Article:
Surrogate mom Melissa Cook, who is facing pressure from the birth father to abort one of the unborn triplets she is carrying, filed a lawsuit Monday challenging California’s surrogacy law as unconstitutional.
The babies’ father, a man from Georgia, hired Cook for $33,000 to have a child by in-vitro fertilization using his sperm and the eggs of a 20-year-old donor.
The 47-year-old California native was implanted with three embryos, which all developed normally against the odds. Cook said the birth father immediately began to complain when he learned all three embryos had survived.
As CNSNews.com previously reported, the father began threatening Cook with financial penalties in November if she did not undergo an abortion for one of the triplets.
The New York Post reports that Cook’s lawyers filed a 47-page complaint in Los Angeles state Superior Court Monday arguing that the surrogacy contract with the biological father, and the California surrogate law it relies on, “violate due-process and equal-protection rights under the US Constitution.”
“I no longer view surrogacy arrangements in the same favorable light I once did. Children derive a special benefit from their relationship with their mother,” Cook said in a statement to The New York Post.
“I now think that the basic concept of surrogacy arrangements must be re-examined, scrutinized and reconsidered,” she added.
Cook has retained lawyer Harold Cassidy, who represented the surrogate mom in the famous 1986 Baby M custody case.
“The surrogacy contract in this case and the California Surrogacy Enabling Statute will not withstand constitutional scrutiny,” Cassidy told The Post.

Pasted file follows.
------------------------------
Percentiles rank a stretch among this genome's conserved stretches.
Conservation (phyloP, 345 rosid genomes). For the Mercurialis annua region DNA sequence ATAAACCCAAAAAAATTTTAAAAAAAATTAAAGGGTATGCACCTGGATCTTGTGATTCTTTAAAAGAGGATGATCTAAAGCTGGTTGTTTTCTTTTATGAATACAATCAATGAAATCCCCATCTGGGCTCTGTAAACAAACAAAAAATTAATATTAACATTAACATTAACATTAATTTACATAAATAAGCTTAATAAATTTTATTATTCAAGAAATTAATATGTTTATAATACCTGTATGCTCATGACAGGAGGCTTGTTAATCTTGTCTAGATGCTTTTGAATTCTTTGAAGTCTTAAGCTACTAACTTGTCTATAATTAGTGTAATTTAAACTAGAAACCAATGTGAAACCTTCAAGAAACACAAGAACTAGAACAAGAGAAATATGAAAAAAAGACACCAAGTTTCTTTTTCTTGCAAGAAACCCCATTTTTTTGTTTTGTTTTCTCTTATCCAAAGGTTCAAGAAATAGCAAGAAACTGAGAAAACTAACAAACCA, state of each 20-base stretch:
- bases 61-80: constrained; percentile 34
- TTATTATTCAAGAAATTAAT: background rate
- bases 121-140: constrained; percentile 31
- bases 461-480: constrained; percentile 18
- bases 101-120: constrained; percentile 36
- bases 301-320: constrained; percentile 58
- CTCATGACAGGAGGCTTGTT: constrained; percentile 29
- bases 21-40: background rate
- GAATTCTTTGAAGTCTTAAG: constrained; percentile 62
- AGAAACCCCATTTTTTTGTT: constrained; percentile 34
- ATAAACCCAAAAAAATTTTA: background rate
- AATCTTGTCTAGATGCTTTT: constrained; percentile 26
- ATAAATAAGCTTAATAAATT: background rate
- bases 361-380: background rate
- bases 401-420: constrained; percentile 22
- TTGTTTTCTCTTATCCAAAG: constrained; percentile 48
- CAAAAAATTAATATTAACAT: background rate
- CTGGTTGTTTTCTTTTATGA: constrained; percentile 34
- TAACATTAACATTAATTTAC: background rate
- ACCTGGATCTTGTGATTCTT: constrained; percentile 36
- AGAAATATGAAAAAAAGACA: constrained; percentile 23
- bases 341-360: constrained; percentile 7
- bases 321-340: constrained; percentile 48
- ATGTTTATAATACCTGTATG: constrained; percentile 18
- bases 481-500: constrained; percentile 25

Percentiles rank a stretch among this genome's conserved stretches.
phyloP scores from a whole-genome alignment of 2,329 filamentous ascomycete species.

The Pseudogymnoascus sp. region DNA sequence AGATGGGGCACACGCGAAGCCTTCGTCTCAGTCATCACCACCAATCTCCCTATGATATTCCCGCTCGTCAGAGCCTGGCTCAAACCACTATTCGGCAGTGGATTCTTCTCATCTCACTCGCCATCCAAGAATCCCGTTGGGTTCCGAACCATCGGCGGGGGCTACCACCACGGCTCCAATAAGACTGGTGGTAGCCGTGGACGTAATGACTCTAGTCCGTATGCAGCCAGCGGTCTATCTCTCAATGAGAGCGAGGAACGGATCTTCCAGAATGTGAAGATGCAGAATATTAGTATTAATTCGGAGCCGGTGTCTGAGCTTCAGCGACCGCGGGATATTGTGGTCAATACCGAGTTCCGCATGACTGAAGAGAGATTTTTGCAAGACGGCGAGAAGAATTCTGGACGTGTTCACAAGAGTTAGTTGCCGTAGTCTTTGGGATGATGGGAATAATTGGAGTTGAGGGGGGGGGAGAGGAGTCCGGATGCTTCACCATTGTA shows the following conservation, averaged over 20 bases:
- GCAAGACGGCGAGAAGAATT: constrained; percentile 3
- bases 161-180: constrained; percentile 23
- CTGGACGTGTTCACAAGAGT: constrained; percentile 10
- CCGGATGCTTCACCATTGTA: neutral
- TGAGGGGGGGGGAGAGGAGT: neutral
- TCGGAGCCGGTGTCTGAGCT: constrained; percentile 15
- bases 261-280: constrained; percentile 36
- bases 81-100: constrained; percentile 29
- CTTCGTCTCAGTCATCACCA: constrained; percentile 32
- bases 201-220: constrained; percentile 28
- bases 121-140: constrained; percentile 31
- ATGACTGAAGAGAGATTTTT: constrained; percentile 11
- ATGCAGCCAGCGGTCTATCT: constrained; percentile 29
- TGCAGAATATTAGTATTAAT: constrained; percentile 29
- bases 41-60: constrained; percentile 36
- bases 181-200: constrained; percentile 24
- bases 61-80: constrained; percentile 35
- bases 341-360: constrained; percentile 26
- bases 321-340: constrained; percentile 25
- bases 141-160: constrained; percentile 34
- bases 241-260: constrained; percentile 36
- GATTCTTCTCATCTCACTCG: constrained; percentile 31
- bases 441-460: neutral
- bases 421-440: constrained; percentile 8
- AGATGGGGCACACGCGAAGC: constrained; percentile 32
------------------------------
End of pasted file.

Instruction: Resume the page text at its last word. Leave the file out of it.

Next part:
“The notion that a man can demand that a mother terminate the life of one of the children she carries by an abortion, and then claim that she is liable for money damages when she refuses, is cruel to the mother,” Cassidy added.
Jennifer Lahl, head of the Center for Bioethics and Culture, a group that opposes surrogacy, commented to CNSNews.com when Cook first went public with her story that this case was indicative of larger problems with surrogacy, saying that “it’s treating women as hired paid workers - breeders.”
“We make demands about what kind of children we’ll have, what kind of children we want, how many children we want, how many children we don’t want,” Lahl said asking, “Do you really want to turn pregnancy into a commercial contract?”
Lahl’s organization set up a donation page to raise funds so Cook can afford to deliver all three triplets despite potential financial penalties.
After Cook went public with her story in November, a second surrogate mother - Brittneyrose Torres, who is also pregnant with triplets and facing pressure from the intended parents to abort one of the unborn babies - told her story to the Post in December.
The growing demand for surrogates in the U.S. and abroad has led to many stories of ethical dilemmas, including an incident in Thailand in which an Australian couple allegedly abandoned their surrogate son after learning he had Down Syndrome. The couple left the country with the child’s healthy twin sister.
Thailand has since banned surrogacy for foreign couples and same-sex couples.